The important thing to note is that [ignoring subject motion] the sharp images at 1/50s without IS will be of the same quality as the sharp images at 1/5s with IS.

There is therefore no equivalence between IS and increasing sensitivity using ISO to allow faster shutter speeds, as the use of IS has no theoretical impact on image quality, unlike increasing sensitivity with a shorter exposure which will lead to increased noise. It's actually a price/image quality tradeoff, i.e. the question you need to ask is how much increase in ISO speed is worth the cost of an IS lens.

If you're ignoring noise and asking what change in ISO results in the same reduction in camera shake as the use of an IS lens, then the question depends on the particular lens. Manufacturers state the performance of an IS system in terms of how many stops you can decrease shutter speed for a comparible level of camera shake. The figures tend to represent the best case, in reality the performance could be a stop worse in the worst case. So...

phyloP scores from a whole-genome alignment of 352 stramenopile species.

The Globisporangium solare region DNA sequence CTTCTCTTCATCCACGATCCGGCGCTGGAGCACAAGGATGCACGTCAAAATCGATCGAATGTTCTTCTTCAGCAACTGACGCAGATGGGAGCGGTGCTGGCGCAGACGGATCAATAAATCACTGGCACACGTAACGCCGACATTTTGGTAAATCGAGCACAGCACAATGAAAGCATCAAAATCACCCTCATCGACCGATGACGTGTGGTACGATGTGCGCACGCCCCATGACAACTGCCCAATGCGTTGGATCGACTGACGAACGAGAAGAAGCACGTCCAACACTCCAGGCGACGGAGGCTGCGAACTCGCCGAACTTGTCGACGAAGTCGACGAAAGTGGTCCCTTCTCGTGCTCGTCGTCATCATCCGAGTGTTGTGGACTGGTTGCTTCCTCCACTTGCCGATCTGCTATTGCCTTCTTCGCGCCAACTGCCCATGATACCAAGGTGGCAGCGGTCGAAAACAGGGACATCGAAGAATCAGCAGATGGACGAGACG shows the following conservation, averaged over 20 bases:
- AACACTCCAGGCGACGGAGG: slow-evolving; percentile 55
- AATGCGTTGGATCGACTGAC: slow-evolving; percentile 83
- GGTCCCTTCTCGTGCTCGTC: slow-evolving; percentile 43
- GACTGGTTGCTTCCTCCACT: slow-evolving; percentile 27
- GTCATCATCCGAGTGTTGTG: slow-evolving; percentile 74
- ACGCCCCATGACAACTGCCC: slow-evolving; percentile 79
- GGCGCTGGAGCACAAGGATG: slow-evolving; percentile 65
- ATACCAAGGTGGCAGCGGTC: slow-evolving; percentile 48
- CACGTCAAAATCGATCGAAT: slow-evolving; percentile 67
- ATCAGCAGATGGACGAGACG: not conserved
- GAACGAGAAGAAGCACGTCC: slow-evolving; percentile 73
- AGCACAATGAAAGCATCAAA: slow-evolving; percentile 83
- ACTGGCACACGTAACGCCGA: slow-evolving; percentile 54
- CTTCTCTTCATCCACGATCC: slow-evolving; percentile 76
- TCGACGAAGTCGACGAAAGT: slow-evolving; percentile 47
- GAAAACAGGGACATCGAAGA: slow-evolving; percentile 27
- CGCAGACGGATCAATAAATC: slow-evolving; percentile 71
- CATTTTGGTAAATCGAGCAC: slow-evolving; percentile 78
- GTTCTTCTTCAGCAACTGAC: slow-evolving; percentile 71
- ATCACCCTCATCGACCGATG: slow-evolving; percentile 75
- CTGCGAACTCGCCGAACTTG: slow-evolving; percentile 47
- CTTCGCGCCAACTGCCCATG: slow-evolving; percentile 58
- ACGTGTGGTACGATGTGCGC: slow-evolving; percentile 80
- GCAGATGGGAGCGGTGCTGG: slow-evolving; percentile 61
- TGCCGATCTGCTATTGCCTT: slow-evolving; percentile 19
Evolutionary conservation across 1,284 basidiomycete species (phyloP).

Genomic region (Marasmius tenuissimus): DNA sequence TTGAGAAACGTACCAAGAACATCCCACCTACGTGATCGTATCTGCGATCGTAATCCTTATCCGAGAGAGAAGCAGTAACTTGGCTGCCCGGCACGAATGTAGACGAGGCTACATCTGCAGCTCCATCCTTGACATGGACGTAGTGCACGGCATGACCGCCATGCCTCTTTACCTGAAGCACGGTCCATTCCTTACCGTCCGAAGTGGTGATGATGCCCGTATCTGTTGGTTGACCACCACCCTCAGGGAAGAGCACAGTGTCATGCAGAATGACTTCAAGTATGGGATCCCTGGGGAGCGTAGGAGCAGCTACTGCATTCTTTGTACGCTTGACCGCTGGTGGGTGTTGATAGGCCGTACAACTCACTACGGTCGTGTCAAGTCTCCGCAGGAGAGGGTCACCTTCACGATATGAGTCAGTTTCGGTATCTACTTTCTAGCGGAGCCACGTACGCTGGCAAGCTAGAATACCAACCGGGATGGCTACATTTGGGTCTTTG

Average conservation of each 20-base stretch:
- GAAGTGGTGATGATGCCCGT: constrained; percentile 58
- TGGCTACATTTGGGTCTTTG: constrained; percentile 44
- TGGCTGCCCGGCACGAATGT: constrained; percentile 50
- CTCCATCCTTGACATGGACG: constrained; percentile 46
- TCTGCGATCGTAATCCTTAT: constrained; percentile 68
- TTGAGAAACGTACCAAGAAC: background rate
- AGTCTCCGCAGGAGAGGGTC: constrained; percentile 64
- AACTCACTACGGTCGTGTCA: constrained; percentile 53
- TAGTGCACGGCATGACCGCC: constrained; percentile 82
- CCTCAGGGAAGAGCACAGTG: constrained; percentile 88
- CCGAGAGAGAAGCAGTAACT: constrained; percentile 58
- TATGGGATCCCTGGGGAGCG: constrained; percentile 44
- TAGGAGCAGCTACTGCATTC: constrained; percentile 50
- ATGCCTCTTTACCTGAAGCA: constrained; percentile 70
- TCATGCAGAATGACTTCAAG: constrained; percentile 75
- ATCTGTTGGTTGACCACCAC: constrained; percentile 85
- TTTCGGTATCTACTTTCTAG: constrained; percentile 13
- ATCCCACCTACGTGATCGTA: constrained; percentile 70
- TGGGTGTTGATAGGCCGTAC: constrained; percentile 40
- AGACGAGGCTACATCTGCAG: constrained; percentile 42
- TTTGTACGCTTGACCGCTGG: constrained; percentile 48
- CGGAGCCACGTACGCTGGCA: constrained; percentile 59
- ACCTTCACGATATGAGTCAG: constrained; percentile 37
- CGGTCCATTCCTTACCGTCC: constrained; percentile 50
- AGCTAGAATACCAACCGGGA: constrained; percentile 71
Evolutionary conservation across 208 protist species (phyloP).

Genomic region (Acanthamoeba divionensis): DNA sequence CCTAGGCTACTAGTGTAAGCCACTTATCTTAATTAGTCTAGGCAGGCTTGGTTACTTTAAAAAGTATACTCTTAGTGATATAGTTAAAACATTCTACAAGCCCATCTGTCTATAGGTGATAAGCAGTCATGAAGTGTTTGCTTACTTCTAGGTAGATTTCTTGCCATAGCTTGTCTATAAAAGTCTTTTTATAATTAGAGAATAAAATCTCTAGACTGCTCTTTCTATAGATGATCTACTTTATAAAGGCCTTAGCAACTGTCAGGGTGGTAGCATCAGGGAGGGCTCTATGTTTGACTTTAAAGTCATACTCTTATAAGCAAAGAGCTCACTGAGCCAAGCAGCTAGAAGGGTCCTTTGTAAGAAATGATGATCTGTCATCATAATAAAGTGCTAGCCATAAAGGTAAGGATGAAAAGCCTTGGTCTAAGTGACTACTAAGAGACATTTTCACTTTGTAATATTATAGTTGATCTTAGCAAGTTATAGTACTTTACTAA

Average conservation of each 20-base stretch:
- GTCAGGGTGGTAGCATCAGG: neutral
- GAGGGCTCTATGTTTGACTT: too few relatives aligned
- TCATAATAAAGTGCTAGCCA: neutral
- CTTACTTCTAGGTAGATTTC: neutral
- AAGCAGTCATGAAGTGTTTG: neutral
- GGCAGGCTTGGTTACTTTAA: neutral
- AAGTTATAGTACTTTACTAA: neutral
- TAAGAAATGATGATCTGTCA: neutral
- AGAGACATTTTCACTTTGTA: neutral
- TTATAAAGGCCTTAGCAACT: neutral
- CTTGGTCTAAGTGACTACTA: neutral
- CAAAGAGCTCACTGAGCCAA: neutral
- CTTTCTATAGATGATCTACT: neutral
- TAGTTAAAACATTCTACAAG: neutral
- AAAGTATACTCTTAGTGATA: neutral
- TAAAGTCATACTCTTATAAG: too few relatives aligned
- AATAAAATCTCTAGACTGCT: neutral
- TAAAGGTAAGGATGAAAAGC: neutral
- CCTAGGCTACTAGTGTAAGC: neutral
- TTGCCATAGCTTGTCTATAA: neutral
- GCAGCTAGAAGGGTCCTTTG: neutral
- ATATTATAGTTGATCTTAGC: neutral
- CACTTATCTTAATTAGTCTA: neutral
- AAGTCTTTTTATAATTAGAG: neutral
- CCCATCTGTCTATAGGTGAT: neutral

• 2-stop IS is approximately equivalent to going from ISO100 to ISO200 in the worst case, ISO400 in the best case

  • 3-stop IS is approximately equivalent to going from ISO100 to ISO400 in the worst case, ISO800 in the best case

1 stop is a doubling of the ISO number, 2 stops is quadrupling, N stops is increasing by a factor of 2 to the power N.

Unfortunately it's a hard question to answer as it not only varies from camera to camera, but it also depends on your starting point. Moving from ISO100 to ISO400 (with suitable increase in shutter speed) will have a small impact on image quality compared with moving from ISO1600 to ISO6400.

Good handholding technique is not that hard, even if you consider yourself to not have steady hands. Stand with feet apart than then set up a "tripod" using your arms and bracing the camera against your face via the eyepiece to make the third leg (this can be uncomfortable if you do it really hard, but you only need hold the stance for a few seconds). Set the camera to continuous shooting and then fire of at least 5 frames to maximise your chances of getting a sharp image.